Though this book is ostensibly a love story, it also spends much time on the life Jane lives before meeting Rochester. It goes into great detail about her life at the hands of her abusive aunt and her period at the orphans’ school. Though these parts were what led to the major crux of the story between Rochester and Jane, they were also fully engaging and did a lot to flesh out Jane’s character and the adversity she faced. While I enjoyed the time that delved into the relationship between Jane and Rochester, I felt these other sections really honed in on who Jane was as a person and how her character was formed.
There was also a section given over to Jane’s life after leaving Rochester, and here was another example of a life that was stringent and without real love and affection, only tolerance. These sections were no less passionate, only in a different scope and degree. In the majority of these sections we see Jane as being downtrodden and excluded, as well as living under harsh privations. What’s interesting about these two sections is that her light still shines just as brightly, but what that light reflects is a sinister quality of life that has trapped her in its barbs. I admired her greatly as she fought through it all and felt that if there was some degree of justice, she would one day break free, which I was pleased to discover that she did.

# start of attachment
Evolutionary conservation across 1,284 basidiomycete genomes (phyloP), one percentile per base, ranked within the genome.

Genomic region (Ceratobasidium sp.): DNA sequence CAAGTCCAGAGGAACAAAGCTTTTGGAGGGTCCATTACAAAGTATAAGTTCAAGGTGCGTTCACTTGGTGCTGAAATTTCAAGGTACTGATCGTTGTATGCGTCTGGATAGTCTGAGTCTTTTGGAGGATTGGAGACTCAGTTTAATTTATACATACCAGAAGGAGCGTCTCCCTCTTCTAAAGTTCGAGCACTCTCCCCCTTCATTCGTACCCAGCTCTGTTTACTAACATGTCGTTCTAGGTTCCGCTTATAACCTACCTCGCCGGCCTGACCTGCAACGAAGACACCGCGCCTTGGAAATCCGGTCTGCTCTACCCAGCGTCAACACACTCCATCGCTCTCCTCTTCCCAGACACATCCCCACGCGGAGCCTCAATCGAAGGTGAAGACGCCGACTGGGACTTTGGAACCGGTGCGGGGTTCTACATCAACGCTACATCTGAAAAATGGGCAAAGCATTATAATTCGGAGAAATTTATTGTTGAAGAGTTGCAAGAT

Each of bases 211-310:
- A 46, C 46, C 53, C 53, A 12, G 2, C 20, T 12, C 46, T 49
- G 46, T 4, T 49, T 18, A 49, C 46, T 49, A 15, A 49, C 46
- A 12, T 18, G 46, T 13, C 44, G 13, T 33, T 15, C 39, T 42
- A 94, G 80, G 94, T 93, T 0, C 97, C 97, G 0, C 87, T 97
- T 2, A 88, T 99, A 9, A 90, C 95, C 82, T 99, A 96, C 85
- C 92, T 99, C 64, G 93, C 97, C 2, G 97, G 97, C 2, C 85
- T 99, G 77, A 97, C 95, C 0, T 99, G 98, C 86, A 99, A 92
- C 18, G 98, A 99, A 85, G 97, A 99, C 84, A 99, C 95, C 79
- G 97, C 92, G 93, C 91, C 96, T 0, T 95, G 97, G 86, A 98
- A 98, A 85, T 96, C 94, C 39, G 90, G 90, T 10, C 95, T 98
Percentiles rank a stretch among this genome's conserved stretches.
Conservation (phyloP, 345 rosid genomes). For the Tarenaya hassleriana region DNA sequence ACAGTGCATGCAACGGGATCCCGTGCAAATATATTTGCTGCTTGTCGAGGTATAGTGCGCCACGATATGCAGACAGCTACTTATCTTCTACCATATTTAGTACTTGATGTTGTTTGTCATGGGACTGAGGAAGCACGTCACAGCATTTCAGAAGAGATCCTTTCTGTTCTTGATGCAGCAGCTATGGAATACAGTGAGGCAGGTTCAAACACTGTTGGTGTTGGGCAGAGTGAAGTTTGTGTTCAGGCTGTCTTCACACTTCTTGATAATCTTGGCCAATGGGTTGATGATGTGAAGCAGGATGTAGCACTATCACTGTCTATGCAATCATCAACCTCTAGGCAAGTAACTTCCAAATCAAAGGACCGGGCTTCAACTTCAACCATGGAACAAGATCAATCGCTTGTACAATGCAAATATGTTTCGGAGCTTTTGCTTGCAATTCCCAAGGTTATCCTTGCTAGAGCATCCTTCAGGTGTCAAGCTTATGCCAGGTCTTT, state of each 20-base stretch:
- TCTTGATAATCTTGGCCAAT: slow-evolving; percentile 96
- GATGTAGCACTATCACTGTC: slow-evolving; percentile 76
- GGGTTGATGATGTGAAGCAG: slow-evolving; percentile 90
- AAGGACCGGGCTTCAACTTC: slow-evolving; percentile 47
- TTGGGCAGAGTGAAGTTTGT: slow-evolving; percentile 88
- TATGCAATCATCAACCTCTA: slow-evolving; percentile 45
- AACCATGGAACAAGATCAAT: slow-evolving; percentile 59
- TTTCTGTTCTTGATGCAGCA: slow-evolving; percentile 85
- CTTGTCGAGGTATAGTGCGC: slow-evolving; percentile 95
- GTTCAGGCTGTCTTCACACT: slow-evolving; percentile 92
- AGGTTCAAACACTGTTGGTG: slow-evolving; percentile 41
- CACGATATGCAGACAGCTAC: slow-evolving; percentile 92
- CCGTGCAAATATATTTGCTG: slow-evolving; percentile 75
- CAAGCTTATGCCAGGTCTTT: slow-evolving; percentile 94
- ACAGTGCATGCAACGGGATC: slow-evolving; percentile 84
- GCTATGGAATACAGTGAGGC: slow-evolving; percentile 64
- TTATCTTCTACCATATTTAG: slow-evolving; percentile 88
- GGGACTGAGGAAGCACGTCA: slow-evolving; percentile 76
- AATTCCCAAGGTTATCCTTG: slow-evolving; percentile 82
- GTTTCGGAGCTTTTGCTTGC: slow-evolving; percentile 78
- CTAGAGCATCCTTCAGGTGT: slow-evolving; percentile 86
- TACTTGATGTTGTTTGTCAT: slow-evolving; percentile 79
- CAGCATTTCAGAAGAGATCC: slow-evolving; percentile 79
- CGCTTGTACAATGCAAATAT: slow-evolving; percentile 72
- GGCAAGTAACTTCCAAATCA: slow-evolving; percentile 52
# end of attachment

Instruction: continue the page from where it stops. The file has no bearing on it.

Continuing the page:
I have to admit this book was a pleasure to read for a lot of reasons. Not only was the story filled with unexpected twists and turns, it was accessible to modern readers and had a great level of tension and suspense running through the narrative. I may have cried a little while I was reading the story of Jane and her life, and it’s unusual for me to cry over the books I read. If you haven’t given this book a chance, I must say that you’re missing out on a brilliant story and a character that seems so far beyond her times that it’s genuinely surprising. It was a wonderful read all around and I admired it greatly.